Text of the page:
Ned’s body was brought back to Batley and he was buried in the church yard at St Paul’s, Hanging Heaton, just weeks before VJ Day and the war effectively ending.

Arthur survived the war. But Ned’s fate echoed that of another brother in another conflict, Percy. He died almost 29 years earlier in The Great War, during the Battle of the Somme.

Memories too of the newspaper “Roll of Honour In Memoriam” notices which the Hill family, including the then teenager Ned, placed in the papers all those decades before, mourning the loss of Percy.

Batley News – 5 October 1918
Hill – In sad but loving memory of our dear son and brother, 1736 Sergt Percy Hill, 1st-4th KOYLI (Batley Territorials) who died from wounds at Warloy Baillon, West of Albert, France, September 30th, 1916, aged 24 years.

When last we met, and fondly parted
Our hopes were high, our faith was strong,
We trusted that the separation
Though hard to bear would not be long 

We often sit and think of him when we are
all alone
This memory is the only thing we can call
our own;
Like ivy on the withered oak, when other
things decay
Our love for him will ever live, and never
fade away 

Ever remembered by his sorrowing mother, father, sisters and brothers, 92, Back Bromley Street, Hanging Heaton 

A family which had now lost a brother in both World Wars.Albert and Percy Hill Headstones

Sources:

Somme Centenary Commemorations – Thiepval, 1 July 2016

I’m still struggling to absorb the many levels of the amazing remembrance ceremony which took place on 1 July 2016. Still lost for words. Still unable to believe I attended the Somme centenary commemorations at Thiepval. It left me with a complex mix of feelings. It was a unique, emotional, exhausting, exhilarating and, strangely given the context, enjoyable experience. But above all it was an absolute privilege to be one of around 10,000 people present, to pay my respects and remember: from the great and the good, to those ordinary British, Irish and French citizens who were allocated tickets in the public ballot.

Somme Poppies

Somme Poppies – by Jane Roberts

I don’t have any family connections to any of the over 72,000 British and South African officers and men named on the Thiepval memorial, with no known grave. However I do have relatives of direct-line ancestors who died in the Battle of the Somme and have identified graves elsewhere. And the names of 11 men from my parish church, St Mary’s of the Angels RC Church, Batley are etched in the Thiepval Memorial stone: 11 men whose lives I researched:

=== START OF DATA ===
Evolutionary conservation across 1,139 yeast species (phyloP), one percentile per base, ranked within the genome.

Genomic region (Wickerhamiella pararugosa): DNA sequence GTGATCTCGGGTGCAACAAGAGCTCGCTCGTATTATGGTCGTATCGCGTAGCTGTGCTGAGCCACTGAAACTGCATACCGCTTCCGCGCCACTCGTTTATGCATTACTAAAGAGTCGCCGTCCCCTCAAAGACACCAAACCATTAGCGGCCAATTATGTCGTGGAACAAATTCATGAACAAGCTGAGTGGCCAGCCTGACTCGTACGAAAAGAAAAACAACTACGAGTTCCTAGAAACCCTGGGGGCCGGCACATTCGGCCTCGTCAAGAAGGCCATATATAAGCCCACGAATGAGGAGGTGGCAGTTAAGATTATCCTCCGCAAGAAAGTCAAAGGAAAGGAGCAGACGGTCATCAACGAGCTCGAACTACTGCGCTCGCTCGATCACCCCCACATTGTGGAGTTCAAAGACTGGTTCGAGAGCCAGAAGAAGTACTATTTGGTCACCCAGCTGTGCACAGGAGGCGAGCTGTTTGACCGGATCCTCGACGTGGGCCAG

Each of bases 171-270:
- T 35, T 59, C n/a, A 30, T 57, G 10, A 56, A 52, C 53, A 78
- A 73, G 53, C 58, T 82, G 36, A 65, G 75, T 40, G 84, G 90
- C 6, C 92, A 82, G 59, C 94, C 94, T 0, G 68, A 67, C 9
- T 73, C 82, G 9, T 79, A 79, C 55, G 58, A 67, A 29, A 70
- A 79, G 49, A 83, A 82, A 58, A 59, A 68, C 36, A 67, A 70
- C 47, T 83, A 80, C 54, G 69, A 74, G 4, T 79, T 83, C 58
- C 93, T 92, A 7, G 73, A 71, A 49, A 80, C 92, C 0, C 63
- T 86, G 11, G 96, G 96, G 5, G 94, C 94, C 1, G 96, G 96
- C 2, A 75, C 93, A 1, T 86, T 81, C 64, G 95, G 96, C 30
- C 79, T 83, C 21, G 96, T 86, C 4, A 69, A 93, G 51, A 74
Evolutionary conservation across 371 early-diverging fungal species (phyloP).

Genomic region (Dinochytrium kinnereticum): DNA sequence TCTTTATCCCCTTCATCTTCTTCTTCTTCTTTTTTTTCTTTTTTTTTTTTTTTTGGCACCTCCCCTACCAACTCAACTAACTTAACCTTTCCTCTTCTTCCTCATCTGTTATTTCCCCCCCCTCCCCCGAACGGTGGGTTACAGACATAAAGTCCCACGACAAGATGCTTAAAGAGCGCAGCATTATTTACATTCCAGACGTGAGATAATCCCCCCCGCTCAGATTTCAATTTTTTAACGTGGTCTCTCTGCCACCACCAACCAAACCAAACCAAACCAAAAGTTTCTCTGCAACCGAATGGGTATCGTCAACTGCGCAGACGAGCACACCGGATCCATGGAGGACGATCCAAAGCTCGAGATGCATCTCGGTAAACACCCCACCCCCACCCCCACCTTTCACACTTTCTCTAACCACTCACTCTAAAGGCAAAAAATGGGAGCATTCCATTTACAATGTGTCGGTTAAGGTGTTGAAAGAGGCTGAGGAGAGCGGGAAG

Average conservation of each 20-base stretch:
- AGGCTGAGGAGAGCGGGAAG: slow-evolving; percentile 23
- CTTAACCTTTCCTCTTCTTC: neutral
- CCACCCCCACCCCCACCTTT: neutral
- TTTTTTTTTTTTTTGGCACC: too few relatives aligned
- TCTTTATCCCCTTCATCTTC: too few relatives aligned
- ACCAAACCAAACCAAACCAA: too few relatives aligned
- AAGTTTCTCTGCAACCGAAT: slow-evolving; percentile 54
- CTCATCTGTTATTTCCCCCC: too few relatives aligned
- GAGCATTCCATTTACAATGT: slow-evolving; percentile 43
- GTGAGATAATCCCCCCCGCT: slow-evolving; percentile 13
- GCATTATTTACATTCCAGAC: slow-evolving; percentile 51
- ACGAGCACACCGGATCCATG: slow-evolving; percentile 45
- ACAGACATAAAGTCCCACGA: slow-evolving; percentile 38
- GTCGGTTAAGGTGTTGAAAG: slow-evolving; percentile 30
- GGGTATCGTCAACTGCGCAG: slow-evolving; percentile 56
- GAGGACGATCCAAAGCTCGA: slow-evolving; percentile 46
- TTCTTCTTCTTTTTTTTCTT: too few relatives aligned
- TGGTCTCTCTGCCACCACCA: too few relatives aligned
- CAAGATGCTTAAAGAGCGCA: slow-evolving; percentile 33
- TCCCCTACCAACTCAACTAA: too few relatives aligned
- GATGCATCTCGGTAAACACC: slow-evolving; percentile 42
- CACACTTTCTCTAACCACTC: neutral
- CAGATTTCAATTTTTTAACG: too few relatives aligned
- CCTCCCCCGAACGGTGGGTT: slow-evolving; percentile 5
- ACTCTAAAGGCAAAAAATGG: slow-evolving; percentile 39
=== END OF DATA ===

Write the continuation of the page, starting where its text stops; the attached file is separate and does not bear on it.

• Edward Barber: 18th (Service) Battalion, Prince of Wales’s Own (West Yorkshire Regiment)
  • Thomas W Chappell: 1st/4th Battalion, The King’s Own ( Yorkshire Light Infantry)
  • Thomas Finneran: 1st Battalion, The King’s (Liverpool Regiment)
  • Martin Gallagher: 6th (Service) Battalion, The King’s Own ( Yorkshire Light Infantry)
  • James Garner: 10th (Service) Battalion, The King’s Own ( Yorkshire Light Infantry)
  • Joseph Gavaghan: 17th (Service) Battalion, The Prince of Wales’s Own (West Yorkshire Regiment)
  • Patrick Hopkins: 9th (Service) Battalion, The Cameronians (Scottish Rifles)
  • Edward Leonard: 1st/8th Battalion, The Prince of Wales’s Own (West Yorkshire Regiment)
  • John Lyons: 1st Battalion, The King’s Own Scottish Borderers
  • Thomas McNamara: 7th (Service) Battalion, The King’s Own (Yorkshire Light Infantry)
  • Michael J O’Hara: 1st/4th Battalion, The Duke of Wellington’s (West Riding Regiment)

I applied for tickets in the public ballot last year, as did my husband, Chris. Neither of us were successful initially. However Chris received an e-mail in March informing him of a second chance of tickets if still interested. No question about it. He jumped at the opportunity.  To say we were thrilled was an understatement.

Although we have travelled several times to the area, this time rather than making independent arrangements we booked to go with Leger Holidays on their Somme Centenary Tour. That way we didn’t have the worry of sorting hotels and navigating the daunting exclusion zone which surrounded the area. We also had two full day’s organised tours of key areas of the Somme battlefield with a fabulously knowledgeable guide.